Biography - Rosalind E. Franklin (1920 - 1958)

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Rosalind E. Franklin (1920-1958)

rosalind franklin  

Franklin is famous for her X-ray diffraction photographs of DNA fibers, yet DNA research was only part of her brilliant experimental career in which she also investigated the structure of coal, carbonaceous materials and tobacco mosaic virus. 

Franklin's research on the physical structure of coal and graphite at the British Coal Utilization Research Association (CURA) led to her Ph.D. degree from Cambridge University in 1945 as well as several publications. She then migrated to Laboratoire Central des Services Chimiques de l'Etat in Paris where she learned X-ray diffraction and used diffraction techniques to study the structure of various carbon samples after pyrolysis.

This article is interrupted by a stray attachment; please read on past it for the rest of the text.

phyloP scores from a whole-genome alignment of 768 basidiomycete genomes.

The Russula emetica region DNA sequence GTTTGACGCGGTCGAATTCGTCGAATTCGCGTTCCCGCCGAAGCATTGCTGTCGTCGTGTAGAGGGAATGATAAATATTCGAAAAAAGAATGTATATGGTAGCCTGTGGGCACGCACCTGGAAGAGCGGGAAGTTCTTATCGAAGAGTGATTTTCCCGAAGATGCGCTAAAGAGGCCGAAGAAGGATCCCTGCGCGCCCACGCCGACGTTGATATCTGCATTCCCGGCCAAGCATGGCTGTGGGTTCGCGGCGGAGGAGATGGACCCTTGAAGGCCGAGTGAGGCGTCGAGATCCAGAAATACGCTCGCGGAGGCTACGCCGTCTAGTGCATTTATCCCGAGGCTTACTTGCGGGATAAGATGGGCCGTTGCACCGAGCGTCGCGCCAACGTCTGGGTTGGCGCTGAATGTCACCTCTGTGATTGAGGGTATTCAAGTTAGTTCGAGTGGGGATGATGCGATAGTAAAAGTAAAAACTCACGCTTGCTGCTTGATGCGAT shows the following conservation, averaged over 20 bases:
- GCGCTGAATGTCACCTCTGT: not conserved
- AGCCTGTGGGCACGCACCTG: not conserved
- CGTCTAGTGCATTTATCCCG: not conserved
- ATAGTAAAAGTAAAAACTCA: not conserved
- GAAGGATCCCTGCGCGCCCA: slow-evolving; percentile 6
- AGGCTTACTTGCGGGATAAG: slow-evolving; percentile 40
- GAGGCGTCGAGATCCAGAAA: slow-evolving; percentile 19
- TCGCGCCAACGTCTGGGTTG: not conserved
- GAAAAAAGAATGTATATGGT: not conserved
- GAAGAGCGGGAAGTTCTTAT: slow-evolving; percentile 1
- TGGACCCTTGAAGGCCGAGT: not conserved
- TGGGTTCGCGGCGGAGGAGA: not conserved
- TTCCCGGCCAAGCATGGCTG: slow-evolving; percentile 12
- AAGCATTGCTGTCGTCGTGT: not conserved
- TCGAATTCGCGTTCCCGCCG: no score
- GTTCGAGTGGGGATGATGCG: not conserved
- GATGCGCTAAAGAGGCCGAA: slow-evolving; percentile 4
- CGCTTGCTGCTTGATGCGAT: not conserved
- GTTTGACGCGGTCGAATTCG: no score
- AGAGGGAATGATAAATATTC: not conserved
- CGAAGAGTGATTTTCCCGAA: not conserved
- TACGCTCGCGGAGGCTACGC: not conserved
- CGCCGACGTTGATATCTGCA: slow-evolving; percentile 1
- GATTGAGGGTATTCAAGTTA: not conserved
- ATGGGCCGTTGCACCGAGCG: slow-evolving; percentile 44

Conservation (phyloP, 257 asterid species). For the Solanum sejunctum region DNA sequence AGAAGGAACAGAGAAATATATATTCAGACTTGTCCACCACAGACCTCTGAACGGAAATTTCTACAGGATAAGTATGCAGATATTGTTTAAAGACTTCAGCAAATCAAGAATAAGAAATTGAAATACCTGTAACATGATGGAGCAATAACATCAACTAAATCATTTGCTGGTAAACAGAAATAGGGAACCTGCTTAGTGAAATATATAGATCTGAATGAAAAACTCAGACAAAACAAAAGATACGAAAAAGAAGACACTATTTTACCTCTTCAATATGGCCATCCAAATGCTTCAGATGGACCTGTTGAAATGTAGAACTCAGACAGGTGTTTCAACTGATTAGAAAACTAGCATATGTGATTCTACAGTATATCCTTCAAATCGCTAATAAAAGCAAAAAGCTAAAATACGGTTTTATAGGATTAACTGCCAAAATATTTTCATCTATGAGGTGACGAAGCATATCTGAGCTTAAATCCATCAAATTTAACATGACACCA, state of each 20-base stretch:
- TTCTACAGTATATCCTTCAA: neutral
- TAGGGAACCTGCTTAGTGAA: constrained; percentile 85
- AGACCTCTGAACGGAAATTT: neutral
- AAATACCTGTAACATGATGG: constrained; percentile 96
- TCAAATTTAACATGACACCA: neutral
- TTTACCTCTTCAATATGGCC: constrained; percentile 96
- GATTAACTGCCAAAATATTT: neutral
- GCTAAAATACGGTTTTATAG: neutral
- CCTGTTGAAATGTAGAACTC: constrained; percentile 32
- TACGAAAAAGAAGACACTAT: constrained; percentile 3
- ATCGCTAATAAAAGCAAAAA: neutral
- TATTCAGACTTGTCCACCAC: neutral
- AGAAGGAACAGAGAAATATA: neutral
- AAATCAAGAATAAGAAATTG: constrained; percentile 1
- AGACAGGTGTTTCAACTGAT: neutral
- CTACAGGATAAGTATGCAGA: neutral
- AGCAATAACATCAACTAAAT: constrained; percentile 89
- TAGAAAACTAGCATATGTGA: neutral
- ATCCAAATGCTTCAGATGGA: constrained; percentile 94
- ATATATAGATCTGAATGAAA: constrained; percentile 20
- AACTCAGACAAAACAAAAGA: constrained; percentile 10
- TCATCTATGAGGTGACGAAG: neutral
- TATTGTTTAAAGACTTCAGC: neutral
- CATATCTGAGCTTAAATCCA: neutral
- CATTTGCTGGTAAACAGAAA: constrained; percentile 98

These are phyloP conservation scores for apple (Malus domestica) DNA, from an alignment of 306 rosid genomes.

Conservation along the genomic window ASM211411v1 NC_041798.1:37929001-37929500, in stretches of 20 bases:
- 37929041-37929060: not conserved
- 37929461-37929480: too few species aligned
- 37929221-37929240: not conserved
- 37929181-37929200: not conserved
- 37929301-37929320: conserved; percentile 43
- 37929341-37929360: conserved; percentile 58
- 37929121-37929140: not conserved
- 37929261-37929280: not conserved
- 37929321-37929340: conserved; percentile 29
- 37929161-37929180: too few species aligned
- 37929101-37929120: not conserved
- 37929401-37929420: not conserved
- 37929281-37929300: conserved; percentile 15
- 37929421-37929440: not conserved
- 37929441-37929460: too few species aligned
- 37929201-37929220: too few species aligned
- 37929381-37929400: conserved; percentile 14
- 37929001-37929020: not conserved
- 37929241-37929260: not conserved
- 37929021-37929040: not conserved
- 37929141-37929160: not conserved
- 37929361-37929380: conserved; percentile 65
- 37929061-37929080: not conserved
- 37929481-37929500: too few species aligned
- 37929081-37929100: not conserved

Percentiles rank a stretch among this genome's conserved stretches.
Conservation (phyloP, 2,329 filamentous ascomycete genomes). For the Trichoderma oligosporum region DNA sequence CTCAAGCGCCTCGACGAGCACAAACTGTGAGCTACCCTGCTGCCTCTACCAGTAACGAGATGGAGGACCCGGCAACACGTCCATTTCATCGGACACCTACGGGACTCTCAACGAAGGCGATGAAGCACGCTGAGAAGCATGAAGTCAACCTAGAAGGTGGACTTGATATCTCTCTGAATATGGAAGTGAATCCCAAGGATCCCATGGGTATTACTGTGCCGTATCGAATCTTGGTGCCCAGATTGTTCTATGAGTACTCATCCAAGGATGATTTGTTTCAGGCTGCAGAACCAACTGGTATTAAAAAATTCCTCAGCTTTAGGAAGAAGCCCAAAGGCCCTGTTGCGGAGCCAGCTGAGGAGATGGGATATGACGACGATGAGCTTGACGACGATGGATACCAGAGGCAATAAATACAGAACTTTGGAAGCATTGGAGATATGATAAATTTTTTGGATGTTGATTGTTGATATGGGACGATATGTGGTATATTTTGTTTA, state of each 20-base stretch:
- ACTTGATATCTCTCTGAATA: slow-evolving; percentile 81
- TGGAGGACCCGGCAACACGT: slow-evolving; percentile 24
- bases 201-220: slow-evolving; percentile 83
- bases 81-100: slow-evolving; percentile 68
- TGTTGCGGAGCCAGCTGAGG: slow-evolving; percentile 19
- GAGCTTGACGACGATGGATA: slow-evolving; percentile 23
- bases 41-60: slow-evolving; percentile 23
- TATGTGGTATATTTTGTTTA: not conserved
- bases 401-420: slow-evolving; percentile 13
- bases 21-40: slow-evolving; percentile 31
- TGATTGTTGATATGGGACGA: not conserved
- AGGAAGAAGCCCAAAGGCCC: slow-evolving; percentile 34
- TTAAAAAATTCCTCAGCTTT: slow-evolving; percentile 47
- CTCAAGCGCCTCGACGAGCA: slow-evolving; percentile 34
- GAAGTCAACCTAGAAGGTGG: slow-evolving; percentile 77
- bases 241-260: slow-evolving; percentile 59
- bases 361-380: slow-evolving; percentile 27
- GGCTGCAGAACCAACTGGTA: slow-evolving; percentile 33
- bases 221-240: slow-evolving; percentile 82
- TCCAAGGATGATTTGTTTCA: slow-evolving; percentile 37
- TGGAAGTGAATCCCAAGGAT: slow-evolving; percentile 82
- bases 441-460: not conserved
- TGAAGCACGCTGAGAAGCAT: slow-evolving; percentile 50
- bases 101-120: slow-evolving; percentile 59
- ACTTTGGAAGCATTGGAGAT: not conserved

At King’s College London she discovered the hydrated form of DNA known as B-DNA. She and her student Raymond Gosling took a series of photographs of DNA fibers. They described precisely the shift of structure between the A- and B- forms of DNA with hydration. Photograph 51, the iconic diffraction photograph of B-DNA, was taken in 1952 by Raymond Gosling. Without Franklin’s knowledge or permission, the photograph was shown by Maurice Wilkins to James Watson and Francis Crick; it provided unmistakable evidence of the helical structure of B-DNA and led directly to their proposal for the structural model. In two papers published in 1953 she and Gosling reported their experimental X-ray evidence for the helical structure of both forms of DNA.

In 1953 she moved to Birkbeck College, London, where J. D. Bernal had invited her to work on the tobacco mosaic virus (TMV). Again her experimental work was brilliant and resulted in a 1955 publication in Nature (“Structure of Tobacco Mosaic Virus” 175:379).  

Sadly, Franklin died of cancer at age 37, before the 1962 Nobel Prize in Physiology or Medicine for elucidating the structure of DNA was awarded to Crick, Watson, and Wilkins.

Photo credit: The College Archives, King's College London, courtesy AIP Emilio Segrè Visual Archives